Thursday, April 27, 2006

Upcoming AMO Conferences

Upcoming AMO conferences (including theory) are DAMOP (Knoxville, TN) and ICAP (Innsbruck, Austria). Note that the ICAP chairs include Rudolf Grimm, whose work on Efimov states I had mentioned earlier this month.

I unfortunately have to skip DAMOP this time around, as I'm busy in the last few months of my Ph.D. I'm sad about missing DAMOP--like March Meeting, it's very big, but the upshot is that something interesting is always going on, and absolutely everyone you could possibly want to talk to in AMO physics is there. It's therefore great fun to go.

DAMOP 2004 was in Tucson, Arizona in May. The desert was gorgeous--and the U of Arizona is world reknowned for optics. But boy, was it HOT! Those of us from Boston who had forgotten what the sun looked like had to scurry from building to building trying not to melt. :)

DAMOP 2005 was in Lincoln, Nebraska. This year DAMOP is in Knoxville, Tennessee.

This particular atomic physicist hopes for DAMOP 2007 (which I will definitely attend) in Hawaii. :)

Wednesday, April 26, 2006

Graduate Student Etiquette

We recently had a fun (and crowded) talk here by Jorge Cham from Caltech about his comic strip, "Piled Higher and Deeper". (The comic is about graduate school--talk about a niche audience!)

I guess Dr. Cham will never have any trouble filling out the "outreach" section on his grant applications! :)

Anyway, my personal rules of physics graduate student etiquette are this:

Thou shalt not...

1. Ask any physics graduate student what year s/he is in
2. Ask any physics graduate student when s/he is graduating

If the student is eager to volunteer this information, s/he will!

Tuesday, April 25, 2006

Today's talk on Matter Wave Optics

Today we had lunch with, and then attended a talk by, Markus Oberthaler from Heidelberg.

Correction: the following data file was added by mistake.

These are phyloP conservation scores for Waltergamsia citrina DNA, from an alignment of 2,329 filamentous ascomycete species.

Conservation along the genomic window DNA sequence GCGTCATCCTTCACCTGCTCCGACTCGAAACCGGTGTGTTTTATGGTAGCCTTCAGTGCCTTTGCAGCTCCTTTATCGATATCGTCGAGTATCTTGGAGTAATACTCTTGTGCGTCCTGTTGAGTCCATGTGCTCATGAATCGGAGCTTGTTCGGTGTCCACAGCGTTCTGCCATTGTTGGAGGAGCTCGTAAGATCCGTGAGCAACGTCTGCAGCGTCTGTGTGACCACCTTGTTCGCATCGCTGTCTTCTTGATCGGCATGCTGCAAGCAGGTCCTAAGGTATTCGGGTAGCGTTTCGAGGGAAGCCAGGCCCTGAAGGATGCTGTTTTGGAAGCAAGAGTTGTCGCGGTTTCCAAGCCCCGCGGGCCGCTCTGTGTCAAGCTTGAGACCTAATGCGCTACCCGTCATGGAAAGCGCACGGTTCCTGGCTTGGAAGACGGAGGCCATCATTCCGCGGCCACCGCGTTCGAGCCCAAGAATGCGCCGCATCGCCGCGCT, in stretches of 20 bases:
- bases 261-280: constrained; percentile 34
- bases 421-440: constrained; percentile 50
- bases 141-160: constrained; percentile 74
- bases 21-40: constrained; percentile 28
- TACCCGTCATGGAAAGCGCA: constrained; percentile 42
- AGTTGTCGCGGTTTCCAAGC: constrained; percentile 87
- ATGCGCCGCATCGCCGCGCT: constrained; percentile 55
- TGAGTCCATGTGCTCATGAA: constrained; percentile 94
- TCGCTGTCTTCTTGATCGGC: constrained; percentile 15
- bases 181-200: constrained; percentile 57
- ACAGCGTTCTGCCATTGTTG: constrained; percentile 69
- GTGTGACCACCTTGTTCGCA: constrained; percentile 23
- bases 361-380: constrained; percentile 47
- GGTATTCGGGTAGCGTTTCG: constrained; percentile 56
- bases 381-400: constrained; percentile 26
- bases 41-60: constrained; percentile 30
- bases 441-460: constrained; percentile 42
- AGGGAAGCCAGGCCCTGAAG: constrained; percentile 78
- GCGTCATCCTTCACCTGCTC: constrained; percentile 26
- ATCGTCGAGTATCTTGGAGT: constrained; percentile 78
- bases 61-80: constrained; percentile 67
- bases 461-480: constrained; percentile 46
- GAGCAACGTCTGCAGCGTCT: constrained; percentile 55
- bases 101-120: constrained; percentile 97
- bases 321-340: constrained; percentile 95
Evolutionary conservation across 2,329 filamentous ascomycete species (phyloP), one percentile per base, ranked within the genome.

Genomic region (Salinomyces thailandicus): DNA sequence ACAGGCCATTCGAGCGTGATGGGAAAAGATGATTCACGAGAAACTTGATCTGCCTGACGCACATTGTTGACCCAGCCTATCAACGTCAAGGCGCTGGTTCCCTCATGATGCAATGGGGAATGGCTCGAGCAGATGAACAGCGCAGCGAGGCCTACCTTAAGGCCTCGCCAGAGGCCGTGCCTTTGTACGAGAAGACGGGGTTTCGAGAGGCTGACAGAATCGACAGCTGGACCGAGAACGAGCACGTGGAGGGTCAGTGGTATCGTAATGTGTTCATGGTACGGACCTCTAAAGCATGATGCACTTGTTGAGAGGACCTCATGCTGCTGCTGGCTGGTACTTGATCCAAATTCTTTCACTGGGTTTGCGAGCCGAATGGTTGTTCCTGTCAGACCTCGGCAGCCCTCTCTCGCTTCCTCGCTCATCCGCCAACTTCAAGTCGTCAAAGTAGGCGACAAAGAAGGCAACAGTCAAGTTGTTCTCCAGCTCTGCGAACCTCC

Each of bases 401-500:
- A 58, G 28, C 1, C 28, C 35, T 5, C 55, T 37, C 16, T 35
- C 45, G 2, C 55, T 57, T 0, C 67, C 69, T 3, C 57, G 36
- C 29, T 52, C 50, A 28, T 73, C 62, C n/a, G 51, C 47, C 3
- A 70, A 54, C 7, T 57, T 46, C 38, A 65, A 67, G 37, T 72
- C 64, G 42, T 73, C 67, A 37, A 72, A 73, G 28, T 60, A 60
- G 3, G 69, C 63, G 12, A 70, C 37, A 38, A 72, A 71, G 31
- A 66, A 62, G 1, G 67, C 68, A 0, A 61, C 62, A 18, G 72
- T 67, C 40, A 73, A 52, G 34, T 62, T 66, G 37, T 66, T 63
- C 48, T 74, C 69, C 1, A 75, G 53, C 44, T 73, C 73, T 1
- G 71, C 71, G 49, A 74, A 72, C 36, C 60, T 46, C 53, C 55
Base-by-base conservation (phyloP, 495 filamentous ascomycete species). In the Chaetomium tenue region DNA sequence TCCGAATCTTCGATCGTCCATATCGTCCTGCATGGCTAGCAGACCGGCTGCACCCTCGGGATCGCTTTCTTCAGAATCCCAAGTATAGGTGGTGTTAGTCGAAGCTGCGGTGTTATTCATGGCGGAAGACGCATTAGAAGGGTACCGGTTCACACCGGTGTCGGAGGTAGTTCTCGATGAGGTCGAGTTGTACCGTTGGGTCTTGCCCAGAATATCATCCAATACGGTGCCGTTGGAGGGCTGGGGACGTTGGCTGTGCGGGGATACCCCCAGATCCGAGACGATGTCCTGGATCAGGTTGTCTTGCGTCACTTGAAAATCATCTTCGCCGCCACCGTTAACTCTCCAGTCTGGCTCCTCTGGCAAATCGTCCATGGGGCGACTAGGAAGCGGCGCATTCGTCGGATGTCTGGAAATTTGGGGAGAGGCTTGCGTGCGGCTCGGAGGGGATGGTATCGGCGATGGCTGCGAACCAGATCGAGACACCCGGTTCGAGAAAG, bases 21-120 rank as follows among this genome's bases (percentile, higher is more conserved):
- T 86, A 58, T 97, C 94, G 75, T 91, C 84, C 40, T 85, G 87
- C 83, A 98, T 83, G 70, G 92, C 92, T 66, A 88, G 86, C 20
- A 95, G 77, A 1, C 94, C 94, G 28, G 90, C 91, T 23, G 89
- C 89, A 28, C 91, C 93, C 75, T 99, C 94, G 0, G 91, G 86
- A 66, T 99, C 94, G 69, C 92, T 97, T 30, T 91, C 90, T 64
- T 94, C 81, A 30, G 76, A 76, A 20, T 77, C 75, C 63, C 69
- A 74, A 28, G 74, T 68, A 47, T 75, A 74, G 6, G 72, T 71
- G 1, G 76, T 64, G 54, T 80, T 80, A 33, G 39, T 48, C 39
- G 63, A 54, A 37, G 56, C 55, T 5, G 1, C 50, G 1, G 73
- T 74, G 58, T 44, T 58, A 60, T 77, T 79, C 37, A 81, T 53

Oberthaler's group is doing very interesting work in BEC dynamics. Today's talk discussed, among other things, dynamics of BECs in shallow and deep periodic potentials, as well as tunneling of a BEC trapped in a double well potential (see cond-mat/0411757). I particularly liked the analogy of the wavefunction in a well to a pendulum with a length dependent on the angular momentum. The double well was created by superimposing a harmonic and periodic potential. Double wells seem quite popular lately, and are also a focus of research by Bill Phillips' group at NIST.

The phenomenon that Oberthaler discussed in connection with the deep potential well was "nonlinear self-trapping," where a wavepacket expands initially, but then stops.

Sunday, April 23, 2006

Vidal's Method

The problem with simulating a quantum lattice system is the exponential growth of the Hilbert space with the system's size. One way of treating such a system is known as the DMRG (Density Matrix Renormalization Group).

Another fairly new method is Vidal's method, which provides a way of calculating the time evolution of 1D systems. The reference is Phys. Rev. Lett. 91, 147902 (2003), and the preprint is available at quant-ph/0310089. Vidal's method is becoming more and more popular in the AMO community, and is often used to solve 1D Bose-Hubbard models, in the context of optical lattices.

I hope to discuss Vidal's method in some detail in coming days; I think it is one of the more important developments in AMO theory. But for now, back to thesis-land! (Argh).

On a personal note, I'm giving our group meeting on Tuesday. I am not sure that the shift to PowerPoint/Keynote talks has been good for physics as a whole. Anyway I guess I use Keynote too, so I'm not one to talk. :)

Friday, April 21, 2006

Harvard Physics Building an historical site

In a note unrelated to AMO physics, our bullding, Jefferson Lab, was officially declared an historic physics site today by the APS. Among other experiments performed there was the famous experiment by Pound, Rebka, and Snyder to measure the gravitational redshift.